Touro College of Pharmacy Receives CSTEP Award from New York State

Date: January 03, 2012
Media Contact:

Barbara Franklin
212-463-0400 x5530

Four Year Grant Will Provide Enrichment to Minorities and Economically Disadvantaged Students Interested in Health Careers.

New York, N.Y., January 3, 2012 - Touro College of Pharmacy announced that it has been awarded a $452,000 grant from the New York State Education Department for “CSTEP,” the Collegiate Science and Technology Entry Program. The grant, which will be utilized over the next four years, is designed to increase the number of minority and economically disadvantaged students who pursue careers in pharmacy or other health or science-related fields. The award marks the first time a CSTEP grant has been awarded to a pharmacy school in New York state.

Over 50 colleges and universities in New York state currently participate in CSTEP. The program helps students pursuing careers through academic support and enrichment, training in research methods, internships and counseling in test preparation, academic and career development, and graduate and professional school admissions preparation.
CSTEP students must be New York state residents, enrolled in STEM (science, technology, engineering and mathematics) or licensure qualifying programs; and economically disadvantaged or black, Hispanic, a native of Alaska, or American Indian.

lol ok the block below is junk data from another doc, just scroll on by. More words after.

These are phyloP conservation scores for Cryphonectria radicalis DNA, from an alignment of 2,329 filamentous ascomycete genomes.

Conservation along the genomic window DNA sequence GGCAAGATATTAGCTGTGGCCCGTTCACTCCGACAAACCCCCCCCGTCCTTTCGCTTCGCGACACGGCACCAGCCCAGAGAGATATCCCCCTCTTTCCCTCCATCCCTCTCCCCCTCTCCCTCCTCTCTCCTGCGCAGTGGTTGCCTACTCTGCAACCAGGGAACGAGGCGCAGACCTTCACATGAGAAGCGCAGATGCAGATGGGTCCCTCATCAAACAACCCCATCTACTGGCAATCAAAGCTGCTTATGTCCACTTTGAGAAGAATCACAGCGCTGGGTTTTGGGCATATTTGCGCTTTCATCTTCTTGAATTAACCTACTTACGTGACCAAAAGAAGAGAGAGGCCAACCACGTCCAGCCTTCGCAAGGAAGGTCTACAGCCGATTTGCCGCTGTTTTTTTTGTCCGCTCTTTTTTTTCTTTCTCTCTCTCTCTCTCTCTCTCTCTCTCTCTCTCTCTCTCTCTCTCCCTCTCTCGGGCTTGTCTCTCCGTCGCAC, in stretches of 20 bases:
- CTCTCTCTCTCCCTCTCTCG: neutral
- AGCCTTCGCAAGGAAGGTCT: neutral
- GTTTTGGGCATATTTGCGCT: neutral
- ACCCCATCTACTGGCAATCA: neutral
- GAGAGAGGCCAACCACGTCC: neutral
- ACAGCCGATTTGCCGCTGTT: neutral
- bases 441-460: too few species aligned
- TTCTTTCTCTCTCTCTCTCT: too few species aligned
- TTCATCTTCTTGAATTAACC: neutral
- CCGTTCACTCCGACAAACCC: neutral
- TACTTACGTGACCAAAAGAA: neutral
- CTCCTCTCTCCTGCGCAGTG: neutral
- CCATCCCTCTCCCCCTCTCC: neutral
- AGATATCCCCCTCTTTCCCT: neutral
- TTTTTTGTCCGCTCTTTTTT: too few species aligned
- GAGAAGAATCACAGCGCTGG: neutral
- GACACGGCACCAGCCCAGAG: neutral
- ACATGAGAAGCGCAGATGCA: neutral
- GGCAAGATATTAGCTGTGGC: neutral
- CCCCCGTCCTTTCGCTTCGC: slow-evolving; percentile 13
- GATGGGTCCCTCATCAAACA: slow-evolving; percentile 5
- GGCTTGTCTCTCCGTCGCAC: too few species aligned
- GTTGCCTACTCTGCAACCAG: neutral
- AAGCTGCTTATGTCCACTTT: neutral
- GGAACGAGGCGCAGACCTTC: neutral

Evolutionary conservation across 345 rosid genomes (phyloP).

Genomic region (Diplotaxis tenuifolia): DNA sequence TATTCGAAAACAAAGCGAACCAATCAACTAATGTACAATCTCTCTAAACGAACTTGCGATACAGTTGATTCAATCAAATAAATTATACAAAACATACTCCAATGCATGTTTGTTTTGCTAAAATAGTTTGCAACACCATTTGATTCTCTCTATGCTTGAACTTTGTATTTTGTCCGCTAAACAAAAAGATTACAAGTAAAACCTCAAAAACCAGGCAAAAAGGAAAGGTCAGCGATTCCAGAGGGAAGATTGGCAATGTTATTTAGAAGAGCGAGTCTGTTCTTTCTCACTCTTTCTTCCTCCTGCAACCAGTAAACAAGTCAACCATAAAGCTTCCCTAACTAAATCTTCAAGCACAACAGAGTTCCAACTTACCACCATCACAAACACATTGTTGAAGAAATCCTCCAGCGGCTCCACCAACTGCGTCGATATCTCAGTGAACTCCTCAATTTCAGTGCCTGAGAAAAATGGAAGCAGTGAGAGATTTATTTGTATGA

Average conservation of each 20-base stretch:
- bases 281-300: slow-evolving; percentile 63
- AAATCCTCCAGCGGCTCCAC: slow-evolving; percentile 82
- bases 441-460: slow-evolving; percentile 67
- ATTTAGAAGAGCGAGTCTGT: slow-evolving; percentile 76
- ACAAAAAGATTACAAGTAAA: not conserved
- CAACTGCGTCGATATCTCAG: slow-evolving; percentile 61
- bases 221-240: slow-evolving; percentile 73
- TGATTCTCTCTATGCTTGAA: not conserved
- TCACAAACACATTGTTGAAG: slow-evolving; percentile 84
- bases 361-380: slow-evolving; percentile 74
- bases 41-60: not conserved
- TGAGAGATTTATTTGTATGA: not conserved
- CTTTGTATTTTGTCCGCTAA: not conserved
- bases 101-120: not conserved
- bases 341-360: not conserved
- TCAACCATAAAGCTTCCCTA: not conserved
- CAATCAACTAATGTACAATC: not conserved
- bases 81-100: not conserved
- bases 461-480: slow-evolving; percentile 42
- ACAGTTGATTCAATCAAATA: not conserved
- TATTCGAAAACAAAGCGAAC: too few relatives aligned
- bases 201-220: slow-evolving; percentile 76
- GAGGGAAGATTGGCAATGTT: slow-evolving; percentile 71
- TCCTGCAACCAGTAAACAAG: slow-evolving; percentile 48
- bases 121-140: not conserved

“With this prestigious award, New York state is recognizing that Touro College is equipped to provide resources to our students, as well others, in science and technology,” said Deborah Williams, M.D., Ph.D., associate professor at the pharmacy school who led the effort to obtain the award. “This funding demonstrates that we are extremely vested in providing support for our students, and seeing them achieve academic success as well as graduating with a sound foundation in research.”

Dr. Stuart Feldman, dean of the College of Pharmacy, said a main function of the pharmacy school’s CSTEP program will be to enhance the entry of underrepresented minorities and educationally disadvantaged students into the pharmacy school and assure their graduation through academic support and scholarly research experiences with pharmaceutical companies or clinical externships with community pharmacies.

“There is a visible absence of pre-professional pharmacy students who are underrepresented minorities and economically disadvantaged in scientific research and community pharmacy,” Dean Feldman said. “As a College of Pharmacy we are committed to graduating a multi-talented pharmacist who will strive to reduce the health disparities that exist in communities of color.”

In highlighting key elements of the program, Dr. Williams said participating students will receive mentoring and guidance to help improve their test scores; learn about health career opportunities through workshops and forums; receive guidance on financial aid; and visit academic facilities, laboratories, and local college fairs. An independent research project, designed and executed under the guidance of a pharmacy school faculty member, will enable students to perform literature searches, experiments, analyze data and prepare presentations.

Touro College of Pharmacy, which opened in Harlem in September 2008, is committed to offering increased educational opportunities – especially in Harlem - through programs in pharmacy education, research and scholarship, and through service to the community and the profession. For further information about the College, please contact Dr. Stuart Feldman, dean, 646-981-4701.